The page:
For a fuller understanding of the nature and objects of the invention, reference should be made to the following detailed description and the accompanying drawings, in which:
FIG. 1 is a schematic diagram depicting a mechanically scanned line-focus ultrasound hyperthermia system according to the invention;
FIG. 2 depicts a transducer and lens module utilized in connection with the system of FIG. 1;
FIG. 3 depicts a scanning pattern which can be generated by the system of FIG. 1; and
FIG. 4 depicts other scanning patterns which can be generated by the system of FIG. 1.
FIG. 1 depicts a mechanically scanned line-focus ultrasound hyperthermia system according to the invention. The illustrated hyperthermia system 2 includes a system computer 4 of conventional design and programming and an ultrasound generation module 5, for generating a line-focus beam 14 and directing the beam 14 into tissue 16. Those skilled in the art will appreciate that mechanical controls, such as potentiometers, can be substituted for system computer 4.
As FIG. 1 illustrates, system computer 4 can generate variable activation signals 6. These signals are transmitted to transducer 8 contained in diffuse focus ultrasound generation module 5. Transducer 8 responds to the activation signals 6 in a manner known in the art, to generate ultrasonic energy. This energy is focused by lens 20, in a manner discussed in greater detail below in connection with FIG. 2, to form a line-focus beam 14. In a preferred embodiment of the invention, system computer 4 can vary the amplitude of activation signals 6 so as to vary the intensity and focal dimensions of the line-focus beam 14.
When the invention is practiced in a hyperthermia therapy setting, ultrasound generating module 5 is connected by coupling 22 to linked translation module 18 and rotation module 12. These position control modules preferably contain stepper motors or servos of conventional design and construction.
As FIG. 1 illustrates, the ultrasound generating module 5 can be eccentrically mounted to rotation module 12 by means of link 22. Rotation module 12, in turn, can be actuated and controlled by angular position signals 9 generated by system computer 4, for rotating ultrasound generating module 5 through a selected orbital path. As a result of this rotation and eccentric placement, the treatment volume 16 is scanned by the line-focus beam 14. Moreover, the diameter of the heated field can be more than twice the length of a single line-focus 14, depending upon the eccentricity of the orbit of ultrasound generating module 5.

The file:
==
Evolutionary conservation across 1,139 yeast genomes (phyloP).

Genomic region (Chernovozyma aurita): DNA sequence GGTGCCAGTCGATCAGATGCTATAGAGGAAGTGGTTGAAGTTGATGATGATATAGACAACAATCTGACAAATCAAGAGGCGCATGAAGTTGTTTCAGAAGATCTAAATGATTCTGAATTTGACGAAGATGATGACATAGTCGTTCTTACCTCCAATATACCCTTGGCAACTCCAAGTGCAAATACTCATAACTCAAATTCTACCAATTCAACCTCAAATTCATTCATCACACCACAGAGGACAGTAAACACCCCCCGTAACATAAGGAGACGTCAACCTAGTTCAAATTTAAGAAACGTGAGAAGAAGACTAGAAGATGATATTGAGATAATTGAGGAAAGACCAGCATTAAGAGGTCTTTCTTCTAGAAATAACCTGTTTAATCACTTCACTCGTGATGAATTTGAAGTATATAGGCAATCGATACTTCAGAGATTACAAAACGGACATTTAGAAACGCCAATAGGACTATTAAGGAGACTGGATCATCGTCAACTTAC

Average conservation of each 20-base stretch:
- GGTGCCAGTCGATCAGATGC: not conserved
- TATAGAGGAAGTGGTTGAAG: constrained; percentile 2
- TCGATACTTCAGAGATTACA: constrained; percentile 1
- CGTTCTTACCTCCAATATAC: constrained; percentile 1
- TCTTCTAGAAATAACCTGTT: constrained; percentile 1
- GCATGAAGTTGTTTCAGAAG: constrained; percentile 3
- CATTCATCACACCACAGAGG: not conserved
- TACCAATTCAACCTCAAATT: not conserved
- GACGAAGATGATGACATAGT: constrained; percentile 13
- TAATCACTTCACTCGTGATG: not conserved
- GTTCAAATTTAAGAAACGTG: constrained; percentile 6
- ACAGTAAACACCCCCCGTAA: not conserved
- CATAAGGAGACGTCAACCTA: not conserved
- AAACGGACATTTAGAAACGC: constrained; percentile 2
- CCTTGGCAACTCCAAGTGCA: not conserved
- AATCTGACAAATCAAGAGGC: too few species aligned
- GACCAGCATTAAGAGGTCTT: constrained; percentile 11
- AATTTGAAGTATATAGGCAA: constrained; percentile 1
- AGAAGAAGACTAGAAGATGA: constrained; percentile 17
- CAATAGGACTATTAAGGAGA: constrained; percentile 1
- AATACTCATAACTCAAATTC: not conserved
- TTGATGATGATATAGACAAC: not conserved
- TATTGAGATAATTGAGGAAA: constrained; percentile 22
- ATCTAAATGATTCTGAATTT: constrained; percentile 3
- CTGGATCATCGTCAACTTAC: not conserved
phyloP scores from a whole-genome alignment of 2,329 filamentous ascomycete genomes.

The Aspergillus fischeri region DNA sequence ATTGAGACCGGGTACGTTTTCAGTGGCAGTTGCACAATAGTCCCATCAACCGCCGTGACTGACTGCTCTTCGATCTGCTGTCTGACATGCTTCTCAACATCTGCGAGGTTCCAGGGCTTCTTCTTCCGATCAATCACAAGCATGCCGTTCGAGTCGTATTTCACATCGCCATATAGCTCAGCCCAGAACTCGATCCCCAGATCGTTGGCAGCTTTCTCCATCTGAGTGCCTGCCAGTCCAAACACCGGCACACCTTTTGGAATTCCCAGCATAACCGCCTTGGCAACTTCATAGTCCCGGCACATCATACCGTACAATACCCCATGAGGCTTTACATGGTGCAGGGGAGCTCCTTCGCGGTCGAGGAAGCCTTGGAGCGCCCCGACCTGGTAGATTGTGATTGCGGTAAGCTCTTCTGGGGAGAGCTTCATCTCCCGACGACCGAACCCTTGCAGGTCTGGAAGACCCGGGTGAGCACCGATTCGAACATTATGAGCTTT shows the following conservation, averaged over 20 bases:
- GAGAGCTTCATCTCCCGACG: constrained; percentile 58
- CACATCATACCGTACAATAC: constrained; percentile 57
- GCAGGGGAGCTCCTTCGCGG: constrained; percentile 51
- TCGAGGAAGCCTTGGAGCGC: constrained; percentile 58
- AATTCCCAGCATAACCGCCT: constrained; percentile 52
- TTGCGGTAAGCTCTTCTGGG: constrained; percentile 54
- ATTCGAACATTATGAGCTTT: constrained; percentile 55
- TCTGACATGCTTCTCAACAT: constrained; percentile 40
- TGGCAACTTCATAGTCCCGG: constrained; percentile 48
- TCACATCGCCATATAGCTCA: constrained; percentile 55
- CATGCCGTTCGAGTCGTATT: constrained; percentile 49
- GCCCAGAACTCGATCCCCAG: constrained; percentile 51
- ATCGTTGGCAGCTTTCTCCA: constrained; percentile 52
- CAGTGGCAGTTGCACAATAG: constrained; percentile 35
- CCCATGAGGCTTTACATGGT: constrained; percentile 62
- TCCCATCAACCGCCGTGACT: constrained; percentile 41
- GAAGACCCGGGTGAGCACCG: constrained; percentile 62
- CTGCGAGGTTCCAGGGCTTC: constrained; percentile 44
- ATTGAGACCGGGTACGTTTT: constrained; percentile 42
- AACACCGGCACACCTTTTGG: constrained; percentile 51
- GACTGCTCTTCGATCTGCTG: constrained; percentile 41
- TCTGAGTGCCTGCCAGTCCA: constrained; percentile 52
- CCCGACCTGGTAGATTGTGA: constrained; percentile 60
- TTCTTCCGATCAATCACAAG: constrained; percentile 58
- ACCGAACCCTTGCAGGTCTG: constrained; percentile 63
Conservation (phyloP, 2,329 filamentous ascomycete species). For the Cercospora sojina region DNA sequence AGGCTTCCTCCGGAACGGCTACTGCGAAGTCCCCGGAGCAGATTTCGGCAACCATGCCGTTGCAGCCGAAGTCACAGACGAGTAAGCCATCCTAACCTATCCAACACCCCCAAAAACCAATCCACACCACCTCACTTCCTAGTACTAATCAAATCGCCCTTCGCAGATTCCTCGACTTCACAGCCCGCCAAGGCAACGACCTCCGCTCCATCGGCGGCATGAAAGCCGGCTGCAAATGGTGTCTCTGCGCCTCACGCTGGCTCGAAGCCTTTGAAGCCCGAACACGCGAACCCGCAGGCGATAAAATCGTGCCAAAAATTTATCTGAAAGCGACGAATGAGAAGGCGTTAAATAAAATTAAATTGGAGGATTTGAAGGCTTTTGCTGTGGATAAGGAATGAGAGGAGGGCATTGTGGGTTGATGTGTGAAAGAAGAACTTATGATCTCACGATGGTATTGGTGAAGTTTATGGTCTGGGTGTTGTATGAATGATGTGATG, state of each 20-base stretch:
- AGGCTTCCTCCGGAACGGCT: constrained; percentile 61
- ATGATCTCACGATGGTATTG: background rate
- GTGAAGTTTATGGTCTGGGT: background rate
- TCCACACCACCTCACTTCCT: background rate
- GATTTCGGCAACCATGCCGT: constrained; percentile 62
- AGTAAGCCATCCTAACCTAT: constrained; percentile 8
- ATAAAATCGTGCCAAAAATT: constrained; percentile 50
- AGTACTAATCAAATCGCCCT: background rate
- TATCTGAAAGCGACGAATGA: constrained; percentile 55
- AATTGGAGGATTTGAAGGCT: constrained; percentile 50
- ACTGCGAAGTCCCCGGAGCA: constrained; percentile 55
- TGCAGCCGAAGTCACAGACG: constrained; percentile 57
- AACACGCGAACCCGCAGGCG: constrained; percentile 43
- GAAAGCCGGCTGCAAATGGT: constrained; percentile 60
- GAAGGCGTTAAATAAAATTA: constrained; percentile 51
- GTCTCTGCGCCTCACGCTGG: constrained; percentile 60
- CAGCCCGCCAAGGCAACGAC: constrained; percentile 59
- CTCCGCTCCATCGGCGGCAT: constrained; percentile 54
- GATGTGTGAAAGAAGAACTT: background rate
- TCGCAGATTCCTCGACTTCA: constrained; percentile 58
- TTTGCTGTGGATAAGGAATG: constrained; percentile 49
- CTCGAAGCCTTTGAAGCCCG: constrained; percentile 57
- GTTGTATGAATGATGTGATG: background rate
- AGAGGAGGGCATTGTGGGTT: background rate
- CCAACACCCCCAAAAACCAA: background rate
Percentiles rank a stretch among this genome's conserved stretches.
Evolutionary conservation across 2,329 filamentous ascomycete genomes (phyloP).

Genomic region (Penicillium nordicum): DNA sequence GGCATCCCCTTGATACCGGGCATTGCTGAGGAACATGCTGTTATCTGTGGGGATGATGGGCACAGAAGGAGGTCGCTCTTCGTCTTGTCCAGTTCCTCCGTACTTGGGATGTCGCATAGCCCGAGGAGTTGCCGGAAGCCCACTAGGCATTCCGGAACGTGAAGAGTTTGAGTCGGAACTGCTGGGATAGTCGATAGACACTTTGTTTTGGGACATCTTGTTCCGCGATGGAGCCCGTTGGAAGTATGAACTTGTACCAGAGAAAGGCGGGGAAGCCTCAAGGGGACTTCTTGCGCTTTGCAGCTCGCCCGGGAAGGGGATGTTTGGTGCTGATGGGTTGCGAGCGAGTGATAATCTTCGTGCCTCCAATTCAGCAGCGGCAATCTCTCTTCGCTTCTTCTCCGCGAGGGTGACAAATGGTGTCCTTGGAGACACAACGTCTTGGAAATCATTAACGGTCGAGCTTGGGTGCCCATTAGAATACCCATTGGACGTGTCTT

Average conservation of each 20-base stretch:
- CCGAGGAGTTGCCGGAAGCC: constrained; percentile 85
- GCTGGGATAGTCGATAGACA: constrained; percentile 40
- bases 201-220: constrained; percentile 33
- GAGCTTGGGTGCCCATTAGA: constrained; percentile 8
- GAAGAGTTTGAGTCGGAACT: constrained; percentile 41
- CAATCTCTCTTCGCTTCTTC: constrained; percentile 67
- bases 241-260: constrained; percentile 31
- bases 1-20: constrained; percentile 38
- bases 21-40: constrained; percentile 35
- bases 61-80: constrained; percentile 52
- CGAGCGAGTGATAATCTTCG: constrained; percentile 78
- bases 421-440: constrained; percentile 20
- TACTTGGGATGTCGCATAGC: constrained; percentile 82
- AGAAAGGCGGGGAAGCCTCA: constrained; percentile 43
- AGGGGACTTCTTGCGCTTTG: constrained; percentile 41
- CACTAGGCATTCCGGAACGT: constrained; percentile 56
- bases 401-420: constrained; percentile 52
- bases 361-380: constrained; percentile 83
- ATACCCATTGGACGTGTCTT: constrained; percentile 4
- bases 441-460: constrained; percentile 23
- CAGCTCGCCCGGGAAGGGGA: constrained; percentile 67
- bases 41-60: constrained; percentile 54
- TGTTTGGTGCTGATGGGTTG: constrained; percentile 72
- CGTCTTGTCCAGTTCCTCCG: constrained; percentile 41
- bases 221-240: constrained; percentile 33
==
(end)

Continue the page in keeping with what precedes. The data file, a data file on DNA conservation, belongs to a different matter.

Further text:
Additionally, as shown in FIG. 1, system computer 4 can assert X-Y position control signals 10 and Z-axis position control signals 11 to the inputs of translation module 18. Translation module 18 reads the position control signals asserted by system computer 4 and responds by actuating and controlling translational motion of ultrasound generating module 5.
FIG. 2 depicts a transducer 8 and cylindrical lens 20 which form an ultrasound generation module 5 utilized in connection with the system of FIG. 1. As shown in FIG. 2, the transducer 8 has a substantially constant thickness along its long axis. The cylindrical acoustic lens 20 generates a line-focus beam 14, rather than the spot-focus beam generated by certain prior art systems. The length of the line 14 is substantially equal to that of the transducer 8. The ultrasound energy generated by transducer 8 is thus distributed over the entire length of the line 14, which lies in a plane perpendicular to the direction of energy propagation and parallel to the major axis of lens 20. The peak intensity in the focal region is therefore reduced by approximately one order of magnitude, relative to that produced by a spot-focus ultrasound beam, depending on the length of the line-focus and the ultrasonic frequency employed. This reduction in peak intensity enables the utilization of proportionately higher power levels without the danger of tissue damage.